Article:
(Photo. Imperial War Museums)

The ability to carry a single huge bomb made the Lancaster also suitable for special missions. The most famous of these is Operation Chastise, also known as the Dambusters Raid, in which 19 bombers managed to breach two important German hydroelectric dams in the industrial region of the Ruhr Valley, putting a dent in German manufacturing capacity in May 1943. The 9,250 lb (4,200 kg) Upkeep bomb used for the mission, designed by Barnes Wallis, was a large drum span up by a motor, and dropped from a specific altitude and distance to make it skip along the surface of the water and over German torpedo nets. The mission also required some simple but ingenious adaptations beyond removing the bomb bay doors to make the bomb fit. Two spotlights were mounted on the bottom of the planes, whose light would be reflected by the water, the position of the reflections marking the correct altitude. A deceptively simple targeting device was also designed for the mission: a triangular wooden contraption that the bomb aimer had to place in front of his face: when two prongs on it covered the two towers on the target dam in the distance, the plane was at exactly the right distance to release the bomb. On a side note, some details of the Upkeep bomb were still classified in 1955, when the famous film The Dam Busters was made, forcing the filmmakers to create an alternative dummy bomb that didn’t look quite like the original. The film also used archive footage from the bomb’s testing, but the bomb itself had to be censored by placing a black spot over it.

An Upkeep bomb aboard a Lancaster
(Photo: Imperial War Museums)

An even heavier special weapon for the Lancaster was the 12,000 lb (5,400 kg) Tallboy bomb, also invented by Wallis and designed to penetrate the thick concrete roofs of bunkers and submarine pens. These bombs were also used against the German battleship Tirpitz, which had been threatening Arctic convoys headed for the Soviet Union for much of the war. A series of raids by No. 617 and 9 Squadrons (the former being the same outfit that also carried out Operation Chastise) managed to first cripple then sink the Tirpitz in a Norwegian fjord in late 1944.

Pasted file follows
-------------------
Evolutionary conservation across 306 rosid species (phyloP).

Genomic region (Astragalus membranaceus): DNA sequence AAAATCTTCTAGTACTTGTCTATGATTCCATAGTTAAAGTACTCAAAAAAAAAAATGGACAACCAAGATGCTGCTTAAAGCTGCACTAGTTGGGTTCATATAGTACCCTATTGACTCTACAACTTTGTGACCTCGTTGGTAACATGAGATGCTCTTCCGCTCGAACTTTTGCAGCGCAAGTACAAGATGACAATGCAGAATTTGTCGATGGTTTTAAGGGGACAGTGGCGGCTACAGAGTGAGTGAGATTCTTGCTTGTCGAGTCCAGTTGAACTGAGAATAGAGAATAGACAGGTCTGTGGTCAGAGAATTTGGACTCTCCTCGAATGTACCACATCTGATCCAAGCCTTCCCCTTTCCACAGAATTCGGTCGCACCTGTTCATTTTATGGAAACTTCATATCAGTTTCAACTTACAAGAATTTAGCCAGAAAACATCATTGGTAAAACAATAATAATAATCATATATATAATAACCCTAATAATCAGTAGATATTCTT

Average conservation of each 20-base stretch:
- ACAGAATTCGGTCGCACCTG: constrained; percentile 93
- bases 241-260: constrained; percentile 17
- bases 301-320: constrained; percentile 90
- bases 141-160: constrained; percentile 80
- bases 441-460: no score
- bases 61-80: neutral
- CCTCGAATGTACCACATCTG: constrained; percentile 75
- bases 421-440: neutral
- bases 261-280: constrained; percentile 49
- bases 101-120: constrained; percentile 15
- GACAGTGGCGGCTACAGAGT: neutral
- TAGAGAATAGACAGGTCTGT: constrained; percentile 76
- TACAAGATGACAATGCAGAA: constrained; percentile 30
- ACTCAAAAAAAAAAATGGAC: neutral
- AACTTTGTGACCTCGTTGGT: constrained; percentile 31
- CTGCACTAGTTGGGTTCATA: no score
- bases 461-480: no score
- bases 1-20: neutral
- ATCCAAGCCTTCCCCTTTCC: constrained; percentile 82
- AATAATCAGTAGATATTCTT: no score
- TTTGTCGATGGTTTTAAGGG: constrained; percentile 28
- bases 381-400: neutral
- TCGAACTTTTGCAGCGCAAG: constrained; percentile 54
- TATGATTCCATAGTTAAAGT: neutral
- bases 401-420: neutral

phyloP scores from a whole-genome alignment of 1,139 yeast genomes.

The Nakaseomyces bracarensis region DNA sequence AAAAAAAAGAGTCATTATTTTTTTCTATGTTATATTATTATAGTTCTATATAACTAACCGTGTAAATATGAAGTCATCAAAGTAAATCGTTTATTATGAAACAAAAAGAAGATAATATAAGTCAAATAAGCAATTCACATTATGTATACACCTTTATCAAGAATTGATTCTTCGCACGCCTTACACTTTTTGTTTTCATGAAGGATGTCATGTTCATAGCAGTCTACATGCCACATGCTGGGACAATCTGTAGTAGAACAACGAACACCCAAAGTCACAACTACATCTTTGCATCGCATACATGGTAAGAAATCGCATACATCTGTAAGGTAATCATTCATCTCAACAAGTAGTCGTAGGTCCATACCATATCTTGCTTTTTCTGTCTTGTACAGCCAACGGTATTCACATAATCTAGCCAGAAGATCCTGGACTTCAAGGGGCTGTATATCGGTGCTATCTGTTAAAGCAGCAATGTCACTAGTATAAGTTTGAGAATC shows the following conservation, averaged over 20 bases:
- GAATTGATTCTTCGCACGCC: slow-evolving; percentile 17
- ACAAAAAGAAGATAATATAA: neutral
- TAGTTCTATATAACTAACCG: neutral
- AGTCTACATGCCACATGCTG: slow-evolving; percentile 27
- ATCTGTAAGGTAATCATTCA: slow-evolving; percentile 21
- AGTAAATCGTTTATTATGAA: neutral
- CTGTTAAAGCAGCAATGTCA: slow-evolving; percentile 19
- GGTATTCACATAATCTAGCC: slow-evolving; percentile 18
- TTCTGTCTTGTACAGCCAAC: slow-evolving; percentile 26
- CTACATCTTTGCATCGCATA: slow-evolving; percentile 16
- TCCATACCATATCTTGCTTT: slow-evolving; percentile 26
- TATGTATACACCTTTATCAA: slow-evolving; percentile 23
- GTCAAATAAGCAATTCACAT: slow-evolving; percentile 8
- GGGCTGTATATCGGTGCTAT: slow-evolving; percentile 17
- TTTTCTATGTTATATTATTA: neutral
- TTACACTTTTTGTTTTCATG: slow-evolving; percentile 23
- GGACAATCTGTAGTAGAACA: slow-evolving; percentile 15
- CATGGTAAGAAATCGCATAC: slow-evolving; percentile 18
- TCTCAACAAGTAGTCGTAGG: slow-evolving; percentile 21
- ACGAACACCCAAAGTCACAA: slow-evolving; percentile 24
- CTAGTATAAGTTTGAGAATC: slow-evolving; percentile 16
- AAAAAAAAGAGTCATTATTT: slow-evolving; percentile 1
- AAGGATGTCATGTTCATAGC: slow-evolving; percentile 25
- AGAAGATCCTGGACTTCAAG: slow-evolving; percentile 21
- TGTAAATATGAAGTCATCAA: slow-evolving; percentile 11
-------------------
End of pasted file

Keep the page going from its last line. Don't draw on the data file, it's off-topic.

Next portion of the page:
A Tallboy being loaded into a Lancaster
(Photo: thisdayinnavigation.com)

The massive Grand Slam, yet another Wallis design and the heaviest conventional bomb of the war, was also used against fortified targets. Beside dropping it directly on the target, it could also be aimed at the ground to create an artificial cave under a bridge, bunker of viaduct with its detonation, causing the target to collapse as it lost its solid foundations.

A modified Lancaster with its bomb bay doors removed carrying a Grand Slam
(Photo: Imperial War Museum)
In fact, the Lancaster was even considered for use during the atomic bombing of Hiroshima and Nagasaki. The B-29 Superfortresses which were to fly on the missions had to undergo modifications codenamed Silverplate (Read our earlier article) to fit Little Boy and Fat Man in their bays. With some doubts as to whether the modifications could be finished in time, the Lancaster was kept as a backup solution for a while. Eventually, the political will to have the American atomic bombs be carried by American bombers gave Silverplate the push to succeed.
 
The Lancaster’s bomb capacity was truly impressive, but what about its other qualities? After all, you can’t bomb the target if you can’t hit it, or if you don’t even get there. The bomber used several types of bombsights over the war, the most common being the Mark XIV. Going by test results, the Mk. XIV was supposed to be less accurate than the famous American Norden bombsight; in practice, however, it was smaller, easier to use, better suited for the night bombing the Royal Air Force (RAF) usually carried out, and worked more quickly, only needing 10 seconds of straight flight before the drop. In practice, it proved roughly equal to the Norden.
A bomb aimer using the Mark XIV on a Lancaster
(Photo: Imperial War Museums)